Can't let this day -- er date -- pass without submitting something for your approval and, I hope, your entertainment. Come midnight or so, this by-the-dozen date will be the permanent property of those who performed and those who paid to witness the performances of Sir Paul, Mick and Keith, The Boss et al at the Garden tonight. They will make the place shake as it hasn't shaken since Willis hit his first shot in Game 7 in May, 1970. Not even Robbie Alomar -- No. 12 in all but the last of his eight big-league stops and being married today -- can lay claim to 12-12-12 once those acts have finished the final encore this evening.
Just the same, this is last time for a long time that a date with three matching numbers will show like a slot machine winner. So we can't let this date pass with at least a dozen baseball references, random as they may be.
1. Bobby Richardson drove in 12 runs in the 1960 World Series. Somehow the Yankees lost to the Pirates in seven games -- the score of one of the Yankees' victories was 12-0 -- despite outscoring their opponents 55-27. Richardson became -- and remains -- the only World Series MVP to play for the losing team.
2. The first African American to play for the Red Sox was Pumpsie Green. He made his big-league debut in July, 1959, 12 years after Jackie Robinson made his (The Red Sox seldom have been known for their speed.). Green wore No. 12.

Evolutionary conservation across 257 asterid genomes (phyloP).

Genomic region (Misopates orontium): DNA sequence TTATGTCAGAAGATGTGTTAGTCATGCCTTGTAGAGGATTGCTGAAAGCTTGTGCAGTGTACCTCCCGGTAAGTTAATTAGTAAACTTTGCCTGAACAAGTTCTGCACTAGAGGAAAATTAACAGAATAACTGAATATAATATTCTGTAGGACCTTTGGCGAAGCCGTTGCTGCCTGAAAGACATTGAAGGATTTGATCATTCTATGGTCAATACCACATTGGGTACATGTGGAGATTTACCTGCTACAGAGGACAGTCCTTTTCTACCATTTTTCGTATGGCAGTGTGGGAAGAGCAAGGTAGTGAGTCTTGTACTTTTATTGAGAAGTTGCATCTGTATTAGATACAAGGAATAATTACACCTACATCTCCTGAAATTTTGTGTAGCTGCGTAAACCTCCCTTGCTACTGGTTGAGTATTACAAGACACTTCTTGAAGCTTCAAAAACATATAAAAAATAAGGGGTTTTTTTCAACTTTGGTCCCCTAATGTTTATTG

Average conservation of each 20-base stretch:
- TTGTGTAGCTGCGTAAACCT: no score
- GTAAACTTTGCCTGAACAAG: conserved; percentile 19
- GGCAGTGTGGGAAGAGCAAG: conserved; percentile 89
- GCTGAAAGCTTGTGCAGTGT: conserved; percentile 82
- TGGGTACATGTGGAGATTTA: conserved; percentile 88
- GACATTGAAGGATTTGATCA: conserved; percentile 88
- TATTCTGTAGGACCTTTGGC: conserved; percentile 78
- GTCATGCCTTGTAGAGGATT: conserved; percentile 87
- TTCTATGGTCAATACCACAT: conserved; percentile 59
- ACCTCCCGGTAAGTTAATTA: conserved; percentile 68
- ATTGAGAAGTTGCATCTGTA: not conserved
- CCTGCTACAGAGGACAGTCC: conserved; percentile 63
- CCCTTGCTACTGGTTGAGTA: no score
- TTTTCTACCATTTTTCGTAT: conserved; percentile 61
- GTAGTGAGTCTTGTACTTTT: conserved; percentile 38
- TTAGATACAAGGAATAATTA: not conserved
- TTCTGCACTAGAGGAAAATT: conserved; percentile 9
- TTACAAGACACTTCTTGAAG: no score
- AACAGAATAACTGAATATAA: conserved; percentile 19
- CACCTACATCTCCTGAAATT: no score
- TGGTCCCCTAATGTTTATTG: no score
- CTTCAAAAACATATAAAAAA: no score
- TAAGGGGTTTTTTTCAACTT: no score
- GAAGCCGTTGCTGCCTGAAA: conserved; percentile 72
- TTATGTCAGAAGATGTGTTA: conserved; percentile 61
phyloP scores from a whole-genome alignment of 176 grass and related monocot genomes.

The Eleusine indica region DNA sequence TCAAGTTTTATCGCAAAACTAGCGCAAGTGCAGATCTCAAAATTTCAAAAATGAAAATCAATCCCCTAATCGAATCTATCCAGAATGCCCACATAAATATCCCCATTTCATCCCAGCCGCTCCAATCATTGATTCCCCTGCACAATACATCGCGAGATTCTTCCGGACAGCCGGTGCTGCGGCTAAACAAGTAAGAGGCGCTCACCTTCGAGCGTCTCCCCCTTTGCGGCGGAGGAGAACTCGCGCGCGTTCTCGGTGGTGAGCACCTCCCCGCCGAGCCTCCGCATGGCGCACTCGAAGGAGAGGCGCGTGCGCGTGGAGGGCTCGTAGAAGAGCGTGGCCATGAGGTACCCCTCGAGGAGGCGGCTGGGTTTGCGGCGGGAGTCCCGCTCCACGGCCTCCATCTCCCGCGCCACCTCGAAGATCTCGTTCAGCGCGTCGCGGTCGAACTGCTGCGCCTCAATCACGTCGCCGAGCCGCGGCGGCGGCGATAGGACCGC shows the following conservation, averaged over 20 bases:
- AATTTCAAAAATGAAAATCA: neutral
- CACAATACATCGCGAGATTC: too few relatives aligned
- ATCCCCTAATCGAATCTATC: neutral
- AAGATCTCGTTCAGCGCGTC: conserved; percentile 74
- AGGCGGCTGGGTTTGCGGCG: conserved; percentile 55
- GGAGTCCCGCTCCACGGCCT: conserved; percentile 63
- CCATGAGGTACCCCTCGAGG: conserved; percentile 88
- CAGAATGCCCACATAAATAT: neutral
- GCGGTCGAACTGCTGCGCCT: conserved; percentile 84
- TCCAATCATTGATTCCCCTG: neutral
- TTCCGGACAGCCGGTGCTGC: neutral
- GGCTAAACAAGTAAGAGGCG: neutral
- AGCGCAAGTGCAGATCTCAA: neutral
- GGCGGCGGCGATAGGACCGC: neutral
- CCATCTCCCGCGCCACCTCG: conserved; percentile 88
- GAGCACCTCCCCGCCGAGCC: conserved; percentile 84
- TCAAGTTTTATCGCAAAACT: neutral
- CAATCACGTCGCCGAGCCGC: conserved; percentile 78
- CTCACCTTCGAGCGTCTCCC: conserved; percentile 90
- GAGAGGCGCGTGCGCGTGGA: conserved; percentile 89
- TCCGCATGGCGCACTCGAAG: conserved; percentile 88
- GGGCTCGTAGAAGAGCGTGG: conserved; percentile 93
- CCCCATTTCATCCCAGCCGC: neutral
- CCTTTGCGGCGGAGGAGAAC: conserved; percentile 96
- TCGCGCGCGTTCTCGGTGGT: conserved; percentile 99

3. Twenty-two of the 28 big-league teams played merely 144 games -- 12 X 12 -- in 1995 the year the start of the season was pushed back because of a work stoppage. The average number of games played per team was 144.07.
4. Mark Fydrich surrendered merely 12 home runs in 250 1/3 innings in 1976.
5. Game 7 of the 1960 World Series was the final game of the wonderful though often overlooked career of Gil McDougald, the Yankees' No. 12. Casey loved McDougald and tried to turn Tony Kubek into a clone, playing him in even more positions than McDougald had played. Who can think of McDougald and not see him in one of his many bizarre stances. Most memorable was the one when he appeared to be seated on an invisible chair.
6. Dusty Baker has worn (out) No. 12 everywhere, even as a young player. He appeared in 53 games over the course of four seasons with the Braves before he became a regular, all as No. 12. His signature number became a Baker's dozen, of course.
7. The first player to appear as a designated hitter was Ron Blomberg, No. 12 with the Yankees in 1973. He walked with the bases loaded against Louie Tiant in the first inning at Fenway Park on April 6. The Yankees led 3-0 after a half-inning and lost 15-5.
8. Frank "Home Run" Baker hit 12 home runs with the Philadelphia A's in 1913. He led the American League. Twelve was a career high for the man with that nickname.
9. Alomar's 12 with the Blue Jays and the 12 Wade Boggs wore with the Rays when they were the Devil Rays and when he produced his 3,000th hit are the only No. 12's retired. Neither Alomar nor Boggs played the majority of his career with the club that retired his number.
10. In a 12-season sequence, 1949-1960, with the Senators and Tigers, the late Eddie Yost averaged 117 walks per season and hit more than 14 home runs once.
11. Reds players have won the National League MVP Award 12 times -- Ernie Lombardi (1938), Bucky Walters (1939), Frank McCormick (1940), Frank Robinson (1961), Johnny Bench (1970 and 1972, Pete Rose (1973), Joe Morgan (1975 and 1976), George Foster(1977), Barry Larkin (1995) and Joey Votto (2010).
12. Babe Ruth led the American League in home runs 12 times.
Marty Noble is a columnist for MLB.com.